I am not an audiophile, or an expert on music. I don’t like being labelled. But I do love most musical genres. I fell in love with music when I was nine. “That’s a young age to fall in love for the first time!” I hear some of you saying. It is. But by nine I knew music intimately, or at least I thought I did. At the beginning, I would hear it playing constantly in the background of my parents’ get-togethers with their friends, or in the car on our family trips.
A bit of backstory: August 16, 1977. It’s about 10 pm. Due to a health problem my mother suffered, our vacation on the East Coast of the U.S. comes to an abrupt end. We’re back home in record time. My brother and sister are sound asleep. The rain is beating down loudly. I can’t get myself to fall into the arms of Morpheus.
It seems like every AM and FM radio station is playing Elvis Presley songs following worldwide reports of his death. When Blue Moon of Kentucky comes on, it sounds unlike anything I’ve heard. It’s fascinating. It hits me, but hard. I can’t make out the lyrics, but it doesn’t matter. It’s the music. The music! I want to hear and learn more about it. To relive that emotion. After a little goading, my parents buy me my first portable turntable system with the speakers built in.
I mention emotion, but the power of music can also be physical. I always seek the sensation of hearing real music, whether it’s a live event or from the studio.
Autumn, 1979. My mother and I visit my aunt. My cousin Luc is in the basement. He shows me his new stereo. He raises the volume. It’s Electric Light Orchestra’s Don’t Bring me Down. It hits me right away. A new wow moment.
The experience prompts me to buy my first stereo system. It consists of an automatic turntable, a receiver equipped with an 8-track tape machine (that’s right, folks), and Camden speakers, all for $350.00, an amount I can afford thanks to the money I saved from delivering the daily paper.
I’m telling you these stories because I feel they relate to Fran Lebowitz’s comments in the Martin Scorsese documentary “Pretend it’s a City” (available, as of this writing, on Netflix):
“I have seen films of huge concerts and popular musicians. You have all these cameras, and you see all these faces. And when I see this I’m very interested by the audience. You see how happy and grateful the people are… It’s “Don’t you remember when we went on our first date?”. This is centrally important to people and they love the person who gave this to them… No one is loved like musicians. They’re really loved because they allow people to express their emotions and their memories. There’s no other form that does that. Like Motown music when I was a teenager. Whenever I hear it, I instantly become happier. There’s no question it makes me happier. Now this is true of almost nothing. Now, do I think Motown was the greatest music ever made? I don’t. But the second I hear it, it makes me happier. It’s a very important thing for human beings… It’s like a drug that doesn’t kill you.”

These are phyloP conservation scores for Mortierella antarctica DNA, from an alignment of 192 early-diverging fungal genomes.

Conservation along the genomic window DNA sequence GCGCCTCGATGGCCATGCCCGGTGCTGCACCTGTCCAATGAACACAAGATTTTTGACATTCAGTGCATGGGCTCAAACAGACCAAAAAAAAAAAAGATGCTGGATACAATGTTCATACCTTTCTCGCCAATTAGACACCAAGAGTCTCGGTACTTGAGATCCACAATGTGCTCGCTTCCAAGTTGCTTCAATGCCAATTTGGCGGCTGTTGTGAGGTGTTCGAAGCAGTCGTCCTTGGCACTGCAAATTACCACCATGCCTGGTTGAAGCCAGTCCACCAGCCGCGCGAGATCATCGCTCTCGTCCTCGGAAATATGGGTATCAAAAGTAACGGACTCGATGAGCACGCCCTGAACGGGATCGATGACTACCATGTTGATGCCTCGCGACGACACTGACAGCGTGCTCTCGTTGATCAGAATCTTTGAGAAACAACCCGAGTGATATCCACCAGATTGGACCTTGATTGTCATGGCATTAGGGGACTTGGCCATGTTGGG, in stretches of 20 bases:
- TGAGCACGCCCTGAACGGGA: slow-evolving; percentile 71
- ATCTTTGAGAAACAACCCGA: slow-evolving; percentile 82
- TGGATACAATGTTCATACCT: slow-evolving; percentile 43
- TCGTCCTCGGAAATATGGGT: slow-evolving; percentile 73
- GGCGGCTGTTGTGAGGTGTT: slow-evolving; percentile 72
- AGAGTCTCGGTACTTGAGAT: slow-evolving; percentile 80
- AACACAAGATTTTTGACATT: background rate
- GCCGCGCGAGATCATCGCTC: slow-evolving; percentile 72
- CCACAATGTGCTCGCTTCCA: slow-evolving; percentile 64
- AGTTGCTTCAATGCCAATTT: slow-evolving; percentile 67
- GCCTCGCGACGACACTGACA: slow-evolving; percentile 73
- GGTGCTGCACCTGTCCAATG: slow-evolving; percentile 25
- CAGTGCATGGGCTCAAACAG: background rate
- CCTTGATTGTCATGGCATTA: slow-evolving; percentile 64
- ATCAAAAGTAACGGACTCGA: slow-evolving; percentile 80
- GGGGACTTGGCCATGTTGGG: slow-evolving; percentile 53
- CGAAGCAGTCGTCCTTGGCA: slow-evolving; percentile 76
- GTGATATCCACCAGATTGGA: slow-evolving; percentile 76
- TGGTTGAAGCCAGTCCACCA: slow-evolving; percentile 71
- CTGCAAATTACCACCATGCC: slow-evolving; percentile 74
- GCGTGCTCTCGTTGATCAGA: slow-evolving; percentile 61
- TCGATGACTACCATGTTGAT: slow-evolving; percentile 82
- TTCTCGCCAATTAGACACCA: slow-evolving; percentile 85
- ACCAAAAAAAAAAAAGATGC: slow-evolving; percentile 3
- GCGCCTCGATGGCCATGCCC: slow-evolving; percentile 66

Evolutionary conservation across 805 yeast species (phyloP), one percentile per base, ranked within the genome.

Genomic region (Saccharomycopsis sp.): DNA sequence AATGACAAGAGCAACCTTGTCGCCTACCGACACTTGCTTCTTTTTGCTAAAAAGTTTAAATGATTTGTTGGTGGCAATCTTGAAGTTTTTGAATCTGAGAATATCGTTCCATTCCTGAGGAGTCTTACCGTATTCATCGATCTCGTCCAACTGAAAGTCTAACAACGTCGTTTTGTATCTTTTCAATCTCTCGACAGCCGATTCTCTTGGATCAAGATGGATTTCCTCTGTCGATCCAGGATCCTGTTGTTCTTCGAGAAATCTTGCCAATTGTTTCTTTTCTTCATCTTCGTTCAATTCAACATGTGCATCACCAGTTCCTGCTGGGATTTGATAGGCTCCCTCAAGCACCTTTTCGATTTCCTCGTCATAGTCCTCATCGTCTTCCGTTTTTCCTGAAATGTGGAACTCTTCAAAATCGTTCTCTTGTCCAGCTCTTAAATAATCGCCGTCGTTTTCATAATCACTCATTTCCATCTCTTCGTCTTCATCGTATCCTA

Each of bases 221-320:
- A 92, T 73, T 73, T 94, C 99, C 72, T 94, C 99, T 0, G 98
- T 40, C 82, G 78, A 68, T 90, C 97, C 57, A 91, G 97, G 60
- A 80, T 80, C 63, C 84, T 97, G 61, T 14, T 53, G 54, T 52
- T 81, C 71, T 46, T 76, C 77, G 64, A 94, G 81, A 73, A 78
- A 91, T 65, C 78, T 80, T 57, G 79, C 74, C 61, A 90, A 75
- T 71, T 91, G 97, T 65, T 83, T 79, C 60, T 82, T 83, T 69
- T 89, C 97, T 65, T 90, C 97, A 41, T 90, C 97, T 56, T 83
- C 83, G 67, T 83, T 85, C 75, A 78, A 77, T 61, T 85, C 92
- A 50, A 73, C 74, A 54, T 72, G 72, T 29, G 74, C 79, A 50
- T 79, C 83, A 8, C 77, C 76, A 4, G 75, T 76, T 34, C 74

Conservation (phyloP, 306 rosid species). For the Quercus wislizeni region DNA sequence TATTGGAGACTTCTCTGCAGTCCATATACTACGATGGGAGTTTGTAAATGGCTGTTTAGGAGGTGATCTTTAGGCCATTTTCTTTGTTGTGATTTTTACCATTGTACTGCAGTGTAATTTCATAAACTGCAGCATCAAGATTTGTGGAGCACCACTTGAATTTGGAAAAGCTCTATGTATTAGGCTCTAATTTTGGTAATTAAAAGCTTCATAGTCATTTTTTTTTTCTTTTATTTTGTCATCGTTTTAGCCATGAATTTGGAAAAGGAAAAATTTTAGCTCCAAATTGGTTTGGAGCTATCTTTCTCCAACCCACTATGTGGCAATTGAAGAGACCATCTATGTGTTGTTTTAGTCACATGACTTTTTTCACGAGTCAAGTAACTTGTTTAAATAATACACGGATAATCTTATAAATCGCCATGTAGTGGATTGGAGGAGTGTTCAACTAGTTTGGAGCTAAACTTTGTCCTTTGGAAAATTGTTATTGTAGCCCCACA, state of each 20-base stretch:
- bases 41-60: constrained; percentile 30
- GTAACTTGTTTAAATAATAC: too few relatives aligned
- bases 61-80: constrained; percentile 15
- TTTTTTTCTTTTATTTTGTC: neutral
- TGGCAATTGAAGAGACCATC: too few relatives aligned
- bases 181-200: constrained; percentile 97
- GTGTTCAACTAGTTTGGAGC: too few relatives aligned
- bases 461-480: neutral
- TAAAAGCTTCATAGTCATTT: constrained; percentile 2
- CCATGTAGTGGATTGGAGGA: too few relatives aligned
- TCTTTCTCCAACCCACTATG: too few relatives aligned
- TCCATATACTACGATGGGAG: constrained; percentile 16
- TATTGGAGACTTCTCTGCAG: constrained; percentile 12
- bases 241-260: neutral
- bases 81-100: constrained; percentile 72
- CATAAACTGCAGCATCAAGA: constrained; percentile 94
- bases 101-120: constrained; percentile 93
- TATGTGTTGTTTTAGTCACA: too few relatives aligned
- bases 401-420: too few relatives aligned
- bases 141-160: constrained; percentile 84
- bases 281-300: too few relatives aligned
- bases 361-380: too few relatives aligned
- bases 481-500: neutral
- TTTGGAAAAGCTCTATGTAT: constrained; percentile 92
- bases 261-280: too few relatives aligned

As a teenager, trying to find ways to heighten my emotional connection to music wasn’t without its challenges. Thankfully, I had help along the way, from magazines that specialized in audio gear I could occasionally afford, audio stores that offered sound advice, and friends who shared musical discoveries with me passed down to them by a record store employee or big brother.
The audio landscape has since changed and gotten more daunting. The number of brick-and-mortar audio stores has dwindled, and ways to describe audio playback has become more confusing for the average person; NAS, FLAC, WAV, BITS, DSD, MQA, ect.
And yet there is more information about audio and ways to enjoy listening to music in good sound than ever before. So why is it that I still see mostly grey-haired men in audio stores, at audio shows, or who write for audio publications?
I don’t have the answer, but I have thoughts about it all I’d like to share with you in future columns. Feel free to share yours.